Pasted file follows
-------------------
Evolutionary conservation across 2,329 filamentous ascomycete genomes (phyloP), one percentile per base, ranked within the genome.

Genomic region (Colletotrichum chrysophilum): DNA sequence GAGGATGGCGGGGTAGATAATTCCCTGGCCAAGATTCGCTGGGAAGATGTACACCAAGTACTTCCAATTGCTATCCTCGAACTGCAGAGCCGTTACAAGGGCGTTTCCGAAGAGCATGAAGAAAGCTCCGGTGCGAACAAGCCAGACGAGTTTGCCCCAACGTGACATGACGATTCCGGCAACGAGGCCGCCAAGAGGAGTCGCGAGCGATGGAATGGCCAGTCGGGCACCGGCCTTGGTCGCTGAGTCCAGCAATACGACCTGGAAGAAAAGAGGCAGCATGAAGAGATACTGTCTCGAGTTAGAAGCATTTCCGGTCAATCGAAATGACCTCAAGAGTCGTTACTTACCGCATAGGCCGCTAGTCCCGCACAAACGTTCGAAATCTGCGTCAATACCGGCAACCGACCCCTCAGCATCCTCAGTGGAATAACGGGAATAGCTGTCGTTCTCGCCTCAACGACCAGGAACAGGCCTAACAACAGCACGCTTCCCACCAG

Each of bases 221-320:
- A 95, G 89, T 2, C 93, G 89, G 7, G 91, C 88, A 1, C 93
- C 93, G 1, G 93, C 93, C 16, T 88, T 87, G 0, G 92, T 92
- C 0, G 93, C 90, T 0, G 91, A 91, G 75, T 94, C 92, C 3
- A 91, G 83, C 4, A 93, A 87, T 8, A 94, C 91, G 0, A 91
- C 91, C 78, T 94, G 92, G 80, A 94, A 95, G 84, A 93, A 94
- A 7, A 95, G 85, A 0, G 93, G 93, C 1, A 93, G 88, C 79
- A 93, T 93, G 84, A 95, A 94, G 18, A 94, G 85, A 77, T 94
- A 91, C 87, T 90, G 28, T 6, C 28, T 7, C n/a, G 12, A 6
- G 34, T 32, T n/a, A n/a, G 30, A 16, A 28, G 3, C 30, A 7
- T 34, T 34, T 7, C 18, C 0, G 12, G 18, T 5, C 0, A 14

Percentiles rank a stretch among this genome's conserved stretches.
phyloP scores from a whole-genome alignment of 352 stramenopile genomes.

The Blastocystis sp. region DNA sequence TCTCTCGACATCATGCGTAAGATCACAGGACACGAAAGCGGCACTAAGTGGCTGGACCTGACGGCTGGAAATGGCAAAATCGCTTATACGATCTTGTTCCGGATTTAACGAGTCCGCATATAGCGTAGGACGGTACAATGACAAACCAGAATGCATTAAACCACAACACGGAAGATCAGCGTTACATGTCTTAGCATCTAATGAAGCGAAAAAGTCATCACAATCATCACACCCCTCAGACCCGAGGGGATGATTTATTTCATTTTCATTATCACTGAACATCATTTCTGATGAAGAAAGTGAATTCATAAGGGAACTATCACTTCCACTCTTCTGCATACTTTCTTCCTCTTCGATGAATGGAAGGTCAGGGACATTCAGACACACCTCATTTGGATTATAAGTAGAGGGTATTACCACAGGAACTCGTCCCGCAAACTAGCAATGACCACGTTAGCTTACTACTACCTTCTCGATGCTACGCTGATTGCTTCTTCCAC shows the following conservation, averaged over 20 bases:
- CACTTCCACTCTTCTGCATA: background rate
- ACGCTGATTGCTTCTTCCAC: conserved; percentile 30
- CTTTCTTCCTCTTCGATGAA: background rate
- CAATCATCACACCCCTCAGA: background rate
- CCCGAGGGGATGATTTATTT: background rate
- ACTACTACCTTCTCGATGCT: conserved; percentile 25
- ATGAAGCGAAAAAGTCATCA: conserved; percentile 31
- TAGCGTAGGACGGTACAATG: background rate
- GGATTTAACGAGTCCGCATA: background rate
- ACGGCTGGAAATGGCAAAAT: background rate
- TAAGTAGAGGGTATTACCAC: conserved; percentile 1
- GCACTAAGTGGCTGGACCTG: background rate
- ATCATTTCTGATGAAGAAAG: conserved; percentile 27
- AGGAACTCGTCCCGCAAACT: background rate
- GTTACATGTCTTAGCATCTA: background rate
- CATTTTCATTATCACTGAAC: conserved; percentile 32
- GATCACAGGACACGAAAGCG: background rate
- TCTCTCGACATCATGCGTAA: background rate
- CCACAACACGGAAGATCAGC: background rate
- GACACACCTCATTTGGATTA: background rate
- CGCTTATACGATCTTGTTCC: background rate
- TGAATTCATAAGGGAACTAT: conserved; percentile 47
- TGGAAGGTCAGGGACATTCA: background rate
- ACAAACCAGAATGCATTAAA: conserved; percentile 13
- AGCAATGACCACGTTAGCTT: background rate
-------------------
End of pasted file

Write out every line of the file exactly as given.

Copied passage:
Evolutionary conservation across 2,329 filamentous ascomycete genomes (phyloP), one percentile per base, ranked within the genome.

Genomic region (Colletotrichum chrysophilum): DNA sequence GAGGATGGCGGGGTAGATAATTCCCTGGCCAAGATTCGCTGGGAAGATGTACACCAAGTACTTCCAATTGCTATCCTCGAACTGCAGAGCCGTTACAAGGGCGTTTCCGAAGAGCATGAAGAAAGCTCCGGTGCGAACAAGCCAGACGAGTTTGCCCCAACGTGACATGACGATTCCGGCAACGAGGCCGCCAAGAGGAGTCGCGAGCGATGGAATGGCCAGTCGGGCACCGGCCTTGGTCGCTGAGTCCAGCAATACGACCTGGAAGAAAAGAGGCAGCATGAAGAGATACTGTCTCGAGTTAGAAGCATTTCCGGTCAATCGAAATGACCTCAAGAGTCGTTACTTACCGCATAGGCCGCTAGTCCCGCACAAACGTTCGAAATCTGCGTCAATACCGGCAACCGACCCCTCAGCATCCTCAGTGGAATAACGGGAATAGCTGTCGTTCTCGCCTCAACGACCAGGAACAGGCCTAACAACAGCACGCTTCCCACCAG

Each of bases 221-320:
- A 95, G 89, T 2, C 93, G 89, G 7, G 91, C 88, A 1, C 93
- C 93, G 1, G 93, C 93, C 16, T 88, T 87, G 0, G 92, T 92
- C 0, G 93, C 90, T 0, G 91, A 91, G 75, T 94, C 92, C 3
- A 91, G 83, C 4, A 93, A 87, T 8, A 94, C 91, G 0, A 91
- C 91, C 78, T 94, G 92, G 80, A 94, A 95, G 84, A 93, A 94
- A 7, A 95, G 85, A 0, G 93, G 93, C 1, A 93, G 88, C 79
- A 93, T 93, G 84, A 95, A 94, G 18, A 94, G 85, A 77, T 94
- A 91, C 87, T 90, G 28, T 6, C 28, T 7, C n/a, G 12, A 6
- G 34, T 32, T n/a, A n/a, G 30, A 16, A 28, G 3, C 30, A 7
- T 34, T 34, T 7, C 18, C 0, G 12, G 18, T 5, C 0, A 14

Percentiles rank a stretch among this genome's conserved stretches.
phyloP scores from a whole-genome alignment of 352 stramenopile genomes.

The Blastocystis sp. region DNA sequence TCTCTCGACATCATGCGTAAGATCACAGGACACGAAAGCGGCACTAAGTGGCTGGACCTGACGGCTGGAAATGGCAAAATCGCTTATACGATCTTGTTCCGGATTTAACGAGTCCGCATATAGCGTAGGACGGTACAATGACAAACCAGAATGCATTAAACCACAACACGGAAGATCAGCGTTACATGTCTTAGCATCTAATGAAGCGAAAAAGTCATCACAATCATCACACCCCTCAGACCCGAGGGGATGATTTATTTCATTTTCATTATCACTGAACATCATTTCTGATGAAGAAAGTGAATTCATAAGGGAACTATCACTTCCACTCTTCTGCATACTTTCTTCCTCTTCGATGAATGGAAGGTCAGGGACATTCAGACACACCTCATTTGGATTATAAGTAGAGGGTATTACCACAGGAACTCGTCCCGCAAACTAGCAATGACCACGTTAGCTTACTACTACCTTCTCGATGCTACGCTGATTGCTTCTTCCAC shows the following conservation, averaged over 20 bases:
- CACTTCCACTCTTCTGCATA: background rate
- ACGCTGATTGCTTCTTCCAC: conserved; percentile 30
- CTTTCTTCCTCTTCGATGAA: background rate
- CAATCATCACACCCCTCAGA: background rate
- CCCGAGGGGATGATTTATTT: background rate
- ACTACTACCTTCTCGATGCT: conserved; percentile 25
- ATGAAGCGAAAAAGTCATCA: conserved; percentile 31
- TAGCGTAGGACGGTACAATG: background rate
- GGATTTAACGAGTCCGCATA: background rate
- ACGGCTGGAAATGGCAAAAT: background rate
- TAAGTAGAGGGTATTACCAC: conserved; percentile 1
- GCACTAAGTGGCTGGACCTG: background rate
- ATCATTTCTGATGAAGAAAG: conserved; percentile 27
- AGGAACTCGTCCCGCAAACT: background rate
- GTTACATGTCTTAGCATCTA: background rate
- CATTTTCATTATCACTGAAC: conserved; percentile 32
- GATCACAGGACACGAAAGCG: background rate
- TCTCTCGACATCATGCGTAA: background rate
- CCACAACACGGAAGATCAGC: background rate
- GACACACCTCATTTGGATTA: background rate
- CGCTTATACGATCTTGTTCC: background rate
- TGAATTCATAAGGGAACTAT: conserved; percentile 47
- TGGAAGGTCAGGGACATTCA: background rate
- ACAAACCAGAATGCATTAAA: conserved; percentile 13
- AGCAATGACCACGTTAGCTT: background rate